The Roscoff stopover was the longest and the best. The race organisers and some Figaro friendly locals ensured we had a lovely bike ride/ lunch excursion on a nearby island, we had drinks receptions on cruising boats, excellent pizzas and gorgeous weather to top it all off. Funnily enough come the day of the start I wasn’t totally geared up mentally for the leg. Something about the process of leaving the dock and the general pre race faff left me not really feeling quite in the game. I took myself aside, had a little lie down on the deck, a can of Redbull and gave myself a good talking to. Something must have worked because I came off the starboard end like sh*t off a shovel and even after over laying I still went round the first mark in 5th. Unfortunately my boat handling wasn’t totally on song at this point and after very nearly losing one of my only two shoes on board at the spreader I then hoisted with the kite halyard inside the topping lift (for non yachty readers, this is a total F-up that stops the big balloon shaped, colorful sail doing its business and makes me look a tit in front of all the cameras).
With only a few more little sail handling errors I managed to get round the inshore course and off into the deep blue sea with the rest of the fleet, somewhere fairly comfortable in the middle. Rounding the top left corner of France we enjoyed a very interesting tour of all the other short handed racing classes in the area coming up against the mini Fastnet race (not very chatty on the radio, except Nick Bubb), some solo class 40s (worse than us for being on deck), about a hundred double handed mixed types off across the Atlantic as well as several thousand fishermen all leaving port at the same time and hammering across our paths. Needless to say sleeping wasn’t the most restful of activities on night one. As a result morning two’s big shut down near Belle Ile which spanned into morning three (yawn!) was quite a tricky affair. More than once I found myself waking up from an extended micro sleep at the helm feeling a little confused.
I love to argue that these big park ups where the whole fleet forms up into a tight pack all moving at less than three knots before boats sail off towards glory at the finish one by one are like a big group lottery. That the chosen few who get the wind first just get lucky and if I’m left over then its a tough break but nothing I could do. Unfortunately we’ve had a few of these now and the best guys seem to get the luck a lot more often so I think I’m going to have to concede there’s some art to coming out alive. I don’t know what the answer is at the moment but I’m keen to find out and get better next time.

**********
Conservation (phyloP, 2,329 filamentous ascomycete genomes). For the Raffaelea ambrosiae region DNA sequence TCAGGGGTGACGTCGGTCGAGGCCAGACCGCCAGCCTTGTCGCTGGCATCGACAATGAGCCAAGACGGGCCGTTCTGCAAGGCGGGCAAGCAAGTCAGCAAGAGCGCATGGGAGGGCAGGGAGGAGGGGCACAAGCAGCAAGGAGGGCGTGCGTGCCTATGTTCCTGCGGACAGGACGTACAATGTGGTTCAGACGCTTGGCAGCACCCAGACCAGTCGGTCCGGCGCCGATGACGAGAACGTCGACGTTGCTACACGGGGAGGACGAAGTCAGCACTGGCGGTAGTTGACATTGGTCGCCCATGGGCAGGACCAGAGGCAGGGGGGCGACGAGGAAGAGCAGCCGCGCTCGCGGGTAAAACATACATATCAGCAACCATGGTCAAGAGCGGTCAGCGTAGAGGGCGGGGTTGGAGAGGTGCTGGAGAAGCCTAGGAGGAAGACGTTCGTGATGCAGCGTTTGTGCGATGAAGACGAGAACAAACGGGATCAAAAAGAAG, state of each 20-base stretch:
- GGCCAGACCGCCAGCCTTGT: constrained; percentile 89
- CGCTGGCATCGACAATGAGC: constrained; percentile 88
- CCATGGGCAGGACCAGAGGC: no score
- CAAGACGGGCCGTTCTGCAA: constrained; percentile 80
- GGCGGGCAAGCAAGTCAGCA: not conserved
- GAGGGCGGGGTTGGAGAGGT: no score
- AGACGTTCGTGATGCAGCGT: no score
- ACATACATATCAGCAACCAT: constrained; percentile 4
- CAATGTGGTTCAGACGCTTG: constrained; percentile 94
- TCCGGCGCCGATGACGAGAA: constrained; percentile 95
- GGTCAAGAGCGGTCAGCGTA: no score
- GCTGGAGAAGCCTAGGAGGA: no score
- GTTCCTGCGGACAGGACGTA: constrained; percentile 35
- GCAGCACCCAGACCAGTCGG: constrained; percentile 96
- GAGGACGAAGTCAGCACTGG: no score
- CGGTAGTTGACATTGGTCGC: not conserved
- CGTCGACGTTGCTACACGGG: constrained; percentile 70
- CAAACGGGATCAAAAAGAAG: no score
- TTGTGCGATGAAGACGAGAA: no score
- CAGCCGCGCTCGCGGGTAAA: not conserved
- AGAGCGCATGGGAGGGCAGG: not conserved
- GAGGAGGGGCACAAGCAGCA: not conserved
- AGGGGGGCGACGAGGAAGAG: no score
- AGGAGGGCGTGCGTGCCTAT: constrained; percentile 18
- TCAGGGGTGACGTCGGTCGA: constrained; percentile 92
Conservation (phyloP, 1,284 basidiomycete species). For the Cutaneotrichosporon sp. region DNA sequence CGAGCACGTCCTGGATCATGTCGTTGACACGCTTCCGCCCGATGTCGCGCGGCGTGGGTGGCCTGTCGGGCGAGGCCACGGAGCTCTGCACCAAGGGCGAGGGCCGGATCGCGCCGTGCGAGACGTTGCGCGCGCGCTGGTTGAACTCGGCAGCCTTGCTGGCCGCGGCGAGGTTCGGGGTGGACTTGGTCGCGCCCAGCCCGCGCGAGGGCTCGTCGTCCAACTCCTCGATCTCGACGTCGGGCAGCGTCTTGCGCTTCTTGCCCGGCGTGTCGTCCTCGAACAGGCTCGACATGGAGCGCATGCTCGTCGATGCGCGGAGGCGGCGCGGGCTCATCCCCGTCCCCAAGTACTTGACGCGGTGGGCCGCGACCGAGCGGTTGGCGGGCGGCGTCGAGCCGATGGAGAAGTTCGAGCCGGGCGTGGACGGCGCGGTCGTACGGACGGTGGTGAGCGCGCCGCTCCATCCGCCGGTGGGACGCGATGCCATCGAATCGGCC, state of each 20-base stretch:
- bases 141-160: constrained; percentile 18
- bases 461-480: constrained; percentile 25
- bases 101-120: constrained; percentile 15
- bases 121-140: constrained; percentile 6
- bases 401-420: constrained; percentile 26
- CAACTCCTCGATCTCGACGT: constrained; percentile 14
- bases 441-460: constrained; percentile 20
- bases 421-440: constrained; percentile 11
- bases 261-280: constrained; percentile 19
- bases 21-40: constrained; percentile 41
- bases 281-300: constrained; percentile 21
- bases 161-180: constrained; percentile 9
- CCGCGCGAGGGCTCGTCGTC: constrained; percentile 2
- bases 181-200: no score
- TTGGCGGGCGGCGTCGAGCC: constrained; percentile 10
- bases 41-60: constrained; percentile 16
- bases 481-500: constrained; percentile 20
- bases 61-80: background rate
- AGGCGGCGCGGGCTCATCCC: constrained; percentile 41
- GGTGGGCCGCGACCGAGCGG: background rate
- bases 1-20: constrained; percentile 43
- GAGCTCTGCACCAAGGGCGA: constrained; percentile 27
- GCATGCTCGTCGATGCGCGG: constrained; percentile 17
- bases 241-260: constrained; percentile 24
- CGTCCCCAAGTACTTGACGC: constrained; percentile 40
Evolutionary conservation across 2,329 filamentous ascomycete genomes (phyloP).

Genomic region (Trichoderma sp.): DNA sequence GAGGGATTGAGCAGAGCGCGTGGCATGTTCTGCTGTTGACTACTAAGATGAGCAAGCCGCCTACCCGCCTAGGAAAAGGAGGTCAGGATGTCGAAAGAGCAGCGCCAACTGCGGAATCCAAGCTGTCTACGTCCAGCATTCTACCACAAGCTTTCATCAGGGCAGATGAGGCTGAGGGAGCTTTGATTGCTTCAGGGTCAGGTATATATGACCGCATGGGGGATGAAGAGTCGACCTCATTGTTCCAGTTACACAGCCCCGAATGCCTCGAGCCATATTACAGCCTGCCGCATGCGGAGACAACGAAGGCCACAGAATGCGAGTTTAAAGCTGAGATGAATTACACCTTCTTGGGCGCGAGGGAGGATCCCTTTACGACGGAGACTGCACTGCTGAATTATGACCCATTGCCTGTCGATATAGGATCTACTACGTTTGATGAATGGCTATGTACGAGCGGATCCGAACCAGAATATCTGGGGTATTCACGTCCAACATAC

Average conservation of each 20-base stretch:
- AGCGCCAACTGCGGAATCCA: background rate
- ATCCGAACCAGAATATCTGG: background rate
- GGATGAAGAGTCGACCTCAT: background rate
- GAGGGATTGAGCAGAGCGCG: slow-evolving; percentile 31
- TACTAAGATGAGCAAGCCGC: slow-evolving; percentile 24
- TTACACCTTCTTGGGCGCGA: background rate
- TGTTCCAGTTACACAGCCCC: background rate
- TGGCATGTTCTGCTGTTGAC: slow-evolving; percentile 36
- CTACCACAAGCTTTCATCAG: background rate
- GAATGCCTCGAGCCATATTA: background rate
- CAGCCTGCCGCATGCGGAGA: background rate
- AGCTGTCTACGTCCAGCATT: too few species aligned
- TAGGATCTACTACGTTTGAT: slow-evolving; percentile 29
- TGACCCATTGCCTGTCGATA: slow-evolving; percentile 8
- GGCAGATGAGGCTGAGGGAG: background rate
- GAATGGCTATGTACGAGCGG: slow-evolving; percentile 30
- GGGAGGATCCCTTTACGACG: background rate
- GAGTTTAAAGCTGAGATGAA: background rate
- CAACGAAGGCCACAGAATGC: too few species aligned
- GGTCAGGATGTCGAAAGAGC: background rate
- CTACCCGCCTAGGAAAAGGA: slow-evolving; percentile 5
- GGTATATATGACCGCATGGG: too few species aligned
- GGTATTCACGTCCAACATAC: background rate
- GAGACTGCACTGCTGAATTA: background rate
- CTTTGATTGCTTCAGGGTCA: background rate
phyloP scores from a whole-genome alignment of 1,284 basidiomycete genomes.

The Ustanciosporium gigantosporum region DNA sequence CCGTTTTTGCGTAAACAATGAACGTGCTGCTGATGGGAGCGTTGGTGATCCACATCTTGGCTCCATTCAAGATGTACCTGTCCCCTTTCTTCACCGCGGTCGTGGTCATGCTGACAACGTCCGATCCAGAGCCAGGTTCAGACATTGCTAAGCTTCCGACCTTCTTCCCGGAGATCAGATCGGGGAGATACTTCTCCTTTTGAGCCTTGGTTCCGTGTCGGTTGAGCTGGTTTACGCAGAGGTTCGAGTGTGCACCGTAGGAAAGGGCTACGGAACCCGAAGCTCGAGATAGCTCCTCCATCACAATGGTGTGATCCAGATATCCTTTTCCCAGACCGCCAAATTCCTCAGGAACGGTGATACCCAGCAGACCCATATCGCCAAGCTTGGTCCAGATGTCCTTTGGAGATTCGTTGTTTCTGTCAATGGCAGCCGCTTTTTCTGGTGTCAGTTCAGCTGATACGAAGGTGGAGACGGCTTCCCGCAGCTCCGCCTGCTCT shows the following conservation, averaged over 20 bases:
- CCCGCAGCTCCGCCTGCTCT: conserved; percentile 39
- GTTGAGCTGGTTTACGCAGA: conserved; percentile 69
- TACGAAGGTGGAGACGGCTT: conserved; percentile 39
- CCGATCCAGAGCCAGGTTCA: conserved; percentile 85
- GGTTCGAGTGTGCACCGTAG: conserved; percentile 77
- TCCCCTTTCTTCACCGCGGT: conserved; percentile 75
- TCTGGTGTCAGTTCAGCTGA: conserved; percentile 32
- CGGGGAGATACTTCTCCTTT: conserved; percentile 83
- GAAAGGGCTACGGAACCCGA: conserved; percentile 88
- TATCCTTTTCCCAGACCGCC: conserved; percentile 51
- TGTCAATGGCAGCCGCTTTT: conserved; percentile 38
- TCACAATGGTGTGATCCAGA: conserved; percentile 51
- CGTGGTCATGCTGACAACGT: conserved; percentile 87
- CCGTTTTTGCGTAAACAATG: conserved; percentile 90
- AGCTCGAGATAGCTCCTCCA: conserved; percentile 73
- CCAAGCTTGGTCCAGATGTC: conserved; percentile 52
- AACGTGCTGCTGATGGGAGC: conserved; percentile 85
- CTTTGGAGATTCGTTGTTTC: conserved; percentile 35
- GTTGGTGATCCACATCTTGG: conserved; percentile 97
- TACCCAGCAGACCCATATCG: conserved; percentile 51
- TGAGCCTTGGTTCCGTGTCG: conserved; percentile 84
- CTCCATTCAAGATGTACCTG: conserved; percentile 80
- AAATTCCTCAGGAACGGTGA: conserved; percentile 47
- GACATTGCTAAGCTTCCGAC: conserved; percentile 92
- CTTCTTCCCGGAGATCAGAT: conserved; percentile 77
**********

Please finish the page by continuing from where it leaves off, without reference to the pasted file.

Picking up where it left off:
Days three and four all merged a little bit after the great shut down off Belle Ilse. Sailing out to a weather buoy in the middle of Biscay was fairly featureless with several exceptions:
1) Excellent radio banter from all the brits and a few Frenchmen too. Items up for discussion included, the best way to sabotage your own boat (or person) to bring about an early finish, what we’d eat and drink at the finish and what all the sleepy flies all over our boats were up to.
2) Great stars. Literally thousands of them and no moon or clouds to get in the way. Some of the best stars I’ve ever seen.
3) This is probably a race/ lifetime highlight, glow in the dark dolphins! Strong phosphorescence combined with a real glut of dolphins made for some incredible viewing as they played around the boat perfectly outlined in luminous green. Every now and again you’d see a little pod coming from a different direction like a torpedoes changing direction at the last minute to join in the game or one dolphin get distracted by what might have been a small phosphorescent fish coming the other way. Leaning over the side watching this display whilst listening to ‘Dark side of the moon’ was probably a bit of a distraction from the race but it was unforgettable, just a shame that it doesn’t show up on camera.
The rest of the race passed by with no major events except for plenty of naked sunbathing as I couldn’t see any other boats for a while and getting lucky on the final leg to the finish. Most of the boats ahead of me sailed into a hole which I was luckily able to see on AIS and managed to avoid. A nice lifeline to let me back into the race and save me losing too many hours on the fleet. Thank you karma and also maybe a slight vindication for plugging away at the back and not doing anything too rash.
In terms of debriefing myself on this leg I did something that i’m very proud of at the last stop over and wrote a bit of computer code that made my computer into a sleep timer/ recorder. Instead of using my usual egg timer on the boat when I went to sleep in this race I just pressed ctrl+alt+s on my keyboard and the program set my nav software as a sleep timer and made a note on my track, stopping the note when it woke me up. This all added together to show me a slept for 17 hours in four days. More than I expected but maybe that’s a symptom of being at the back by myself for half the leg. Next leg I’m going to try and sleep less and win more.